SXSW 2012: Can Austin Stay Weird?

Do a Google image search of "Keep Austin Weird" and among the tie-dye shirts donning the name is an image of Leslie Cochran bearing his ass in a leopard thong.

Leslie, Austin, Texas' ambassador of weird, died Thursday at the age of 60 at Christopher House, an inpatient hospice center. His death comes on the heels of one of the city's most well-known, now least weird events, South by Southwest. With the growing corporate side of a once-homegrown music festival, and news of Leslie's death, it's hard to ignore the weakened weight the city's slogan "Keep Austin Weird" carries.

Texas is more well known for it's record-breaking droughts, wide open spaces and football than it is its quirks. But the state capital has gained attention for its weirdness in myriad ways.

Politically, Austin is liberal. The blue dot in a sea of red can mostly be attributed to the massive student population from The University of Texas (of which I am an alumni). It's the place where college graduates go, or never leave from, to retire. The city's focus on small businesses has bolstered the local economy, while keeping out mega corporations such as Wal-Mart. It's the self-proclaimed Live Music Capital of the World. Food trucks were once a trend but are now a staple. There's a spring-fed watering hole just south of Downtown. Breakfast tacos are the hangover cure of choice. It has the largest urban bat population in the world. It's beautiful, it's healthy, it's full of contradictions, it's Texas and it's weird.

Watch below for a University of Texas commercial narrated by Walter Cronkite (it mentions breakfast tacos):

So why is there a recent, more mainstream draw to the city? Despite the countrywide recession, Austin has thrived, hitting a number of "fastest growing cities," "lowest unemployment rate" lists. In a country so focused on recessionary woes; what's not appealing about an economically thriving town with warm weather, live music and Tex-Mex tacos?

Some argue this economic stability can be attributed to the drive to sustain local businesses. Others would argue the tech scene puts Austin ahead, the Silicon Valley of the Southwest. But others would say the city is just now grabbing hold, that the economy has grown due to the move of big businesses to the city (Apple just announced a $304 million campus building endeavor that will add 3,600 jobs in the city) in the past 10 years.

Though the reasons why the city is growing are numbered and not always clear, there are more concrete ways the city is growing less weird. That contradiction between weird and normal, local and corporate is happening with SXSW.

SXSW started in 1987 as a way to get local musicians from all over the world to band together and get their names out. And, yes, SXSW is still very much focused on praising the talents of the up and coming. And, yes, massive festivals like SXSW -- and Austin City Limits -- boost the economy ($167 million in 2011). But, it also boosts the profits of massive corporations that sponsor shows with chart-topping musicians, and supports those chart-topping musicians themselves.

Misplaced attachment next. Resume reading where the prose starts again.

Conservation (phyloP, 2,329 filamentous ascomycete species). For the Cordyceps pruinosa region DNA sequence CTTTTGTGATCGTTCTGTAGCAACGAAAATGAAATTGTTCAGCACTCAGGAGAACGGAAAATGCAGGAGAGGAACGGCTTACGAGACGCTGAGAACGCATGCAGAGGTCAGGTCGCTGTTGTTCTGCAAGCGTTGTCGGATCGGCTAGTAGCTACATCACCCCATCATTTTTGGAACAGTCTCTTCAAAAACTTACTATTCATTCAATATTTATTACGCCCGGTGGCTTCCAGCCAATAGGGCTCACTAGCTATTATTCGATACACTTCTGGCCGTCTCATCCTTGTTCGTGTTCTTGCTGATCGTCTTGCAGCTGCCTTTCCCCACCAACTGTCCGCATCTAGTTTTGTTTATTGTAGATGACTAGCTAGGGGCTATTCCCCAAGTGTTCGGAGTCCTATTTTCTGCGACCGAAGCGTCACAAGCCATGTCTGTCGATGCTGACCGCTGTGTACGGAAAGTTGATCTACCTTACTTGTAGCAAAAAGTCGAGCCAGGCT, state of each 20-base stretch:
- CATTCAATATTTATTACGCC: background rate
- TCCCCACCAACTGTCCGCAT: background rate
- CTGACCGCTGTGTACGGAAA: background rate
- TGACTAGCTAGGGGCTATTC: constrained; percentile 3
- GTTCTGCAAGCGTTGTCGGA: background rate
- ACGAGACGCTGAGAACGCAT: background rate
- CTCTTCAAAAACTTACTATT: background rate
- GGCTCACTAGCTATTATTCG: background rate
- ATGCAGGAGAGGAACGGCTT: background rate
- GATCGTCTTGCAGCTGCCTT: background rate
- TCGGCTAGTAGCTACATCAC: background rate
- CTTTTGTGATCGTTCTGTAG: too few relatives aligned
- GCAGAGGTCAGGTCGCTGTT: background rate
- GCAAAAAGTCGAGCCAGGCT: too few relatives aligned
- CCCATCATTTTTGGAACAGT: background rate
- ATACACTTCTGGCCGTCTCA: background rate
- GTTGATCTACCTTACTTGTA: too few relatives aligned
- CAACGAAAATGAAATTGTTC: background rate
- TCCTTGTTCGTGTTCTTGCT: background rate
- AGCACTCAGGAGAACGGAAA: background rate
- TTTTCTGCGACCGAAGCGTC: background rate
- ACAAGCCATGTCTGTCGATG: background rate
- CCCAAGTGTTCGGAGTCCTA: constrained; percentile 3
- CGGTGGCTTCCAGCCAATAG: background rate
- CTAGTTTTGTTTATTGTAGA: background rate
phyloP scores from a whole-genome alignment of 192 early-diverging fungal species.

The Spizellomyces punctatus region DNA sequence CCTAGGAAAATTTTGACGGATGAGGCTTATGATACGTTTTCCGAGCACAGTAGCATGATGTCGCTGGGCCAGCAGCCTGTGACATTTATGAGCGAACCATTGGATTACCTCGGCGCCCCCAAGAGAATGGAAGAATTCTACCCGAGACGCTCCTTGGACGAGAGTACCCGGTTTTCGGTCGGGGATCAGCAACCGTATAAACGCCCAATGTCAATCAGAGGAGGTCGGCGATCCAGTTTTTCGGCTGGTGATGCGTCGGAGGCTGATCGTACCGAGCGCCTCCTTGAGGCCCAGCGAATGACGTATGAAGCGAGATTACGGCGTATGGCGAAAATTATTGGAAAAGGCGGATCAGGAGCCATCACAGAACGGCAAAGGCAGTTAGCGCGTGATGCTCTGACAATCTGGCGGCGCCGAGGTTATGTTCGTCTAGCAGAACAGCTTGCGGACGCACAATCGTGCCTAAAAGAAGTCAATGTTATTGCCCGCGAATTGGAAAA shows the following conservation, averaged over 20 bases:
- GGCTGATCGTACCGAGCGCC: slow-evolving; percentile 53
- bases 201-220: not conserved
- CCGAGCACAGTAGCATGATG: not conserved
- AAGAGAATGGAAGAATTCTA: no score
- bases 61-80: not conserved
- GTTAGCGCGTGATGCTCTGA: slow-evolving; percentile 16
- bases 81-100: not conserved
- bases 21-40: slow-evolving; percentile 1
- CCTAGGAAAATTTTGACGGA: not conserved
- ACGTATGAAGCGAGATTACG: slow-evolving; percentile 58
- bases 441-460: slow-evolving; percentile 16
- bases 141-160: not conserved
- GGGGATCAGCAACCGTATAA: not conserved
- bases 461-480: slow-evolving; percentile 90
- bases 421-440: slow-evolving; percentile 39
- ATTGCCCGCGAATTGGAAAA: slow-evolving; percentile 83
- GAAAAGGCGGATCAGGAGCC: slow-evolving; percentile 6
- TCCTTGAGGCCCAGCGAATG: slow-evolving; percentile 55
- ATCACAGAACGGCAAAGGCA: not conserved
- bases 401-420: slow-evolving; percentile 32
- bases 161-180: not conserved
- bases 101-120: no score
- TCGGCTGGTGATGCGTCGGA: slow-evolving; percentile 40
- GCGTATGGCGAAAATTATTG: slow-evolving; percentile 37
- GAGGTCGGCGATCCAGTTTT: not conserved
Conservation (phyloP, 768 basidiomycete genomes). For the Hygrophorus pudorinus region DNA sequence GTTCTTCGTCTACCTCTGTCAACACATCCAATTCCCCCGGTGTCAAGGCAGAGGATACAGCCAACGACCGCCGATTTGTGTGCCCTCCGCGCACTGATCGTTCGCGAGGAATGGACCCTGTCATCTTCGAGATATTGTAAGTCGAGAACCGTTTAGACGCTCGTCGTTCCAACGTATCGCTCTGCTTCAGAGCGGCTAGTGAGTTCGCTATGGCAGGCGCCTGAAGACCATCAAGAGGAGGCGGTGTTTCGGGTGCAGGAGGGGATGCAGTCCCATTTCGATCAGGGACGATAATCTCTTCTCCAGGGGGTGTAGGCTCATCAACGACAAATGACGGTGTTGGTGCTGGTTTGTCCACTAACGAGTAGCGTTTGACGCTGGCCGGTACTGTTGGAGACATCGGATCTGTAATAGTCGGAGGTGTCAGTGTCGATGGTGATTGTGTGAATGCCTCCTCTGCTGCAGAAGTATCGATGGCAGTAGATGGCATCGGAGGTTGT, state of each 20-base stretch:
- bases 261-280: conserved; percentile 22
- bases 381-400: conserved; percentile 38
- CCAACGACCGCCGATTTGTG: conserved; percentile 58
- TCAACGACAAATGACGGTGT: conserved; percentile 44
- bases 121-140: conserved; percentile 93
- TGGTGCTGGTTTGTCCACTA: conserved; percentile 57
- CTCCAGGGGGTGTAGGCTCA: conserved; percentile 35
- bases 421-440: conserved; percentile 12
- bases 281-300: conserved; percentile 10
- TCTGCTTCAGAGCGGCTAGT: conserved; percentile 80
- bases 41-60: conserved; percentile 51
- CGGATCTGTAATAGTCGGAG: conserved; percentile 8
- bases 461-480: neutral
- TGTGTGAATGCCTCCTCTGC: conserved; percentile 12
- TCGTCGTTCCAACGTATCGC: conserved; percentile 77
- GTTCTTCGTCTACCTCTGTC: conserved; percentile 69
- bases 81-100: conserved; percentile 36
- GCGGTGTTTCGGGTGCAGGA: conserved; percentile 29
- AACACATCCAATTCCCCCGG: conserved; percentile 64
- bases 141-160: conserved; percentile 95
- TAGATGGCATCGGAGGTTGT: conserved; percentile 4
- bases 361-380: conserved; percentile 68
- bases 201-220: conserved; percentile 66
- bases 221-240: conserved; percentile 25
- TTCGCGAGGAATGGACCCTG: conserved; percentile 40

In response to the growing attendance, and ticket prices, an onslaught of unofficial and free SXSW events happen every year. Now, even those are getting out of hand. This once go-local idea is not even accessible to the locals anymore.

I remember waiting for two hours in a line (never made it in) to see The Black Keys at The Mohawk in 2010 before a majority of the country knew who The Black Keys were. Guess who it was sponsored by? MOG from California. Imagine the chaos that ensued when Kanye West played the unofficial pop up show at the Austin City Seaholm Power Plant. Guess who it was sponsored by? Vevo from New York. Jay-Z is making an appearance this year at a show sponsored by American Express.

It's this bombardment of corporate chaos that puts a strain on the strange; every time another massive out-of-state company moves in to one of the recently built downtown skyscrapers, or a big-name musician graces a stage that used to be reserved for a small band, is when the city loses a little. What the city has gained in monetary value, it's lost in weirdness.

It's truly hard to say which direction the city will go, and the question deserves further exploration than this article. Living in Austin, though, I never had to buy and wear the Keep Austin Weird shirts because it was a phrase used by Townies for something I always knew was true. Now, even though I live 1,745 miles away in Brooklyn, Austin will always be home and Austin will always be weird to me. In addition to Bevo for UT (Hook 'Em!), Leslie will always be my Mascot of Austin. I just hope people that move there for the booming music scene and economy will realize that, too. So please y'all, Keep Austin Weird.